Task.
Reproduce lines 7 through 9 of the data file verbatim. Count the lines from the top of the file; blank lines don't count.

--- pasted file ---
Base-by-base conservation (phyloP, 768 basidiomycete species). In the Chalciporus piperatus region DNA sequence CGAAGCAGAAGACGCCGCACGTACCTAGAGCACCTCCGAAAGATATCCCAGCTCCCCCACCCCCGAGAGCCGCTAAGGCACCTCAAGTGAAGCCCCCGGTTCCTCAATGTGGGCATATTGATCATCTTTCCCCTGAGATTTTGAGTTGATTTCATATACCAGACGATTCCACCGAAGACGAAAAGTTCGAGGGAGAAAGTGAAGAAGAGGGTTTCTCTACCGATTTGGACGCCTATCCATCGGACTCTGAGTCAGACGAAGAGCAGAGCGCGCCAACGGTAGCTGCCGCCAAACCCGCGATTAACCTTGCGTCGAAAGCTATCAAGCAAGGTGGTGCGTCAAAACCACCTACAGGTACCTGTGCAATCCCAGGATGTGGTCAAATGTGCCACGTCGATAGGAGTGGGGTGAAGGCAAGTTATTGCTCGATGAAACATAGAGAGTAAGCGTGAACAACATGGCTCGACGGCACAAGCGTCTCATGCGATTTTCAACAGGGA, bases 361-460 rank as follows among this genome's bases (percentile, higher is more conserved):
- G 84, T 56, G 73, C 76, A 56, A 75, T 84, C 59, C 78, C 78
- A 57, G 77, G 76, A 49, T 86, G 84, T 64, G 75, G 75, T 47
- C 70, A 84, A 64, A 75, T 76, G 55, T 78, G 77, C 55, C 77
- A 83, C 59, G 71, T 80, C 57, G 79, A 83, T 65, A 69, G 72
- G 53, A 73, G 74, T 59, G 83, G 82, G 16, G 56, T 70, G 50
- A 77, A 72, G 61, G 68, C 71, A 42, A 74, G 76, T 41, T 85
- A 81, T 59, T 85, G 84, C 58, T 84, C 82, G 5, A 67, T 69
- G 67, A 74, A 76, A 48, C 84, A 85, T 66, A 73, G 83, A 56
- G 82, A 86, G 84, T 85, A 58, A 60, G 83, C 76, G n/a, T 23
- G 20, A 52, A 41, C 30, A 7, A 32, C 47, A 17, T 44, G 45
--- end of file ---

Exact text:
- A 77, A 72, G 61, G 68, C 71, A 42, A 74, G 76, T 41, T 85
- A 81, T 59, T 85, G 84, C 58, T 84, C 82, G 5, A 67, T 69
- G 67, A 74, A 76, A 48, C 84, A 85, T 66, A 73, G 83, A 56